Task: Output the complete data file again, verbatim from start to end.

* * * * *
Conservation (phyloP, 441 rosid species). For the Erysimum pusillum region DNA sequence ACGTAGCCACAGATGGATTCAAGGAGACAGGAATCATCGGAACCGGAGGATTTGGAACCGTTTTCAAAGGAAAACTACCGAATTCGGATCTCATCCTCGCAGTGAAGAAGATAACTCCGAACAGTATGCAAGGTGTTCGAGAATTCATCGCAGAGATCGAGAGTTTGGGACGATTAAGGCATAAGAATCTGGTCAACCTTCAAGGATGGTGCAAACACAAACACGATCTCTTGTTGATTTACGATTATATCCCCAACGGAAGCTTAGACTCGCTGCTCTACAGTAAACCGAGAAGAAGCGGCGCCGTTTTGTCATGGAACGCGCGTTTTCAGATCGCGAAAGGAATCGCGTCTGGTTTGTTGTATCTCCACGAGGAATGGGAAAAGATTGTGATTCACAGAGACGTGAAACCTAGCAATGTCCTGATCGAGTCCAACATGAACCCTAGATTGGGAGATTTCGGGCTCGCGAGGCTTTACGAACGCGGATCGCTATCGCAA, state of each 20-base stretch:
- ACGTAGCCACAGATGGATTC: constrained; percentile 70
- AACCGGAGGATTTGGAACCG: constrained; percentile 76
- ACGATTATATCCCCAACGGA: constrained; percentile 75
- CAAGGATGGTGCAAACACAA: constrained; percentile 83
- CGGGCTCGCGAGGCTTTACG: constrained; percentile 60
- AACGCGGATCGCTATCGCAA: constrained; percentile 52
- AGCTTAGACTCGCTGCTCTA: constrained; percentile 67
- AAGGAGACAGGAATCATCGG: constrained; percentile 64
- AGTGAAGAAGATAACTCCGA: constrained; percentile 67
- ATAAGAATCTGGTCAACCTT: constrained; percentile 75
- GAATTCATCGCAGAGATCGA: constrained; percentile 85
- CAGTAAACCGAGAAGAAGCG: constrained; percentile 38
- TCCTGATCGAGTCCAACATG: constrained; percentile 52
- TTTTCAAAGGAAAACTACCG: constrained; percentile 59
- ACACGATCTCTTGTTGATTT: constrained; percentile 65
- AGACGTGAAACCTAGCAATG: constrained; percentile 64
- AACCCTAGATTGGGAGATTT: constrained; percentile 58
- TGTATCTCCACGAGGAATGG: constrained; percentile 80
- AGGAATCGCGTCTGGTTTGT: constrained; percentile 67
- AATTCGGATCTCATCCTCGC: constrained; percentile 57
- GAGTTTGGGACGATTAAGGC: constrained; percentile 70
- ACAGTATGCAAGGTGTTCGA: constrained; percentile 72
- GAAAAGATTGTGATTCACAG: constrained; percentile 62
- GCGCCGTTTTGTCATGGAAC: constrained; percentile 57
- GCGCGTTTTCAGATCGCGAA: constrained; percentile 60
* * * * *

Conservation (phyloP, 441 rosid species). For the Erysimum pusillum region DNA sequence ACGTAGCCACAGATGGATTCAAGGAGACAGGAATCATCGGAACCGGAGGATTTGGAACCGTTTTCAAAGGAAAACTACCGAATTCGGATCTCATCCTCGCAGTGAAGAAGATAACTCCGAACAGTATGCAAGGTGTTCGAGAATTCATCGCAGAGATCGAGAGTTTGGGACGATTAAGGCATAAGAATCTGGTCAACCTTCAAGGATGGTGCAAACACAAACACGATCTCTTGTTGATTTACGATTATATCCCCAACGGAAGCTTAGACTCGCTGCTCTACAGTAAACCGAGAAGAAGCGGCGCCGTTTTGTCATGGAACGCGCGTTTTCAGATCGCGAAAGGAATCGCGTCTGGTTTGTTGTATCTCCACGAGGAATGGGAAAAGATTGTGATTCACAGAGACGTGAAACCTAGCAATGTCCTGATCGAGTCCAACATGAACCCTAGATTGGGAGATTTCGGGCTCGCGAGGCTTTACGAACGCGGATCGCTATCGCAA, state of each 20-base stretch:
- ACGTAGCCACAGATGGATTC: constrained; percentile 70
- AACCGGAGGATTTGGAACCG: constrained; percentile 76
- ACGATTATATCCCCAACGGA: constrained; percentile 75
- CAAGGATGGTGCAAACACAA: constrained; percentile 83
- CGGGCTCGCGAGGCTTTACG: constrained; percentile 60
- AACGCGGATCGCTATCGCAA: constrained; percentile 52
- AGCTTAGACTCGCTGCTCTA: constrained; percentile 67
- AAGGAGACAGGAATCATCGG: constrained; percentile 64
- AGTGAAGAAGATAACTCCGA: constrained; percentile 67
- ATAAGAATCTGGTCAACCTT: constrained; percentile 75
- GAATTCATCGCAGAGATCGA: constrained; percentile 85
- CAGTAAACCGAGAAGAAGCG: constrained; percentile 38
- TCCTGATCGAGTCCAACATG: constrained; percentile 52
- TTTTCAAAGGAAAACTACCG: constrained; percentile 59
- ACACGATCTCTTGTTGATTT: constrained; percentile 65
- AGACGTGAAACCTAGCAATG: constrained; percentile 64
- AACCCTAGATTGGGAGATTT: constrained; percentile 58
- TGTATCTCCACGAGGAATGG: constrained; percentile 80
- AGGAATCGCGTCTGGTTTGT: constrained; percentile 67
- AATTCGGATCTCATCCTCGC: constrained; percentile 57
- GAGTTTGGGACGATTAAGGC: constrained; percentile 70
- ACAGTATGCAAGGTGTTCGA: constrained; percentile 72
- GAAAAGATTGTGATTCACAG: constrained; percentile 62
- GCGCCGTTTTGTCATGGAAC: constrained; percentile 57
- GCGCGTTTTCAGATCGCGAA: constrained; percentile 60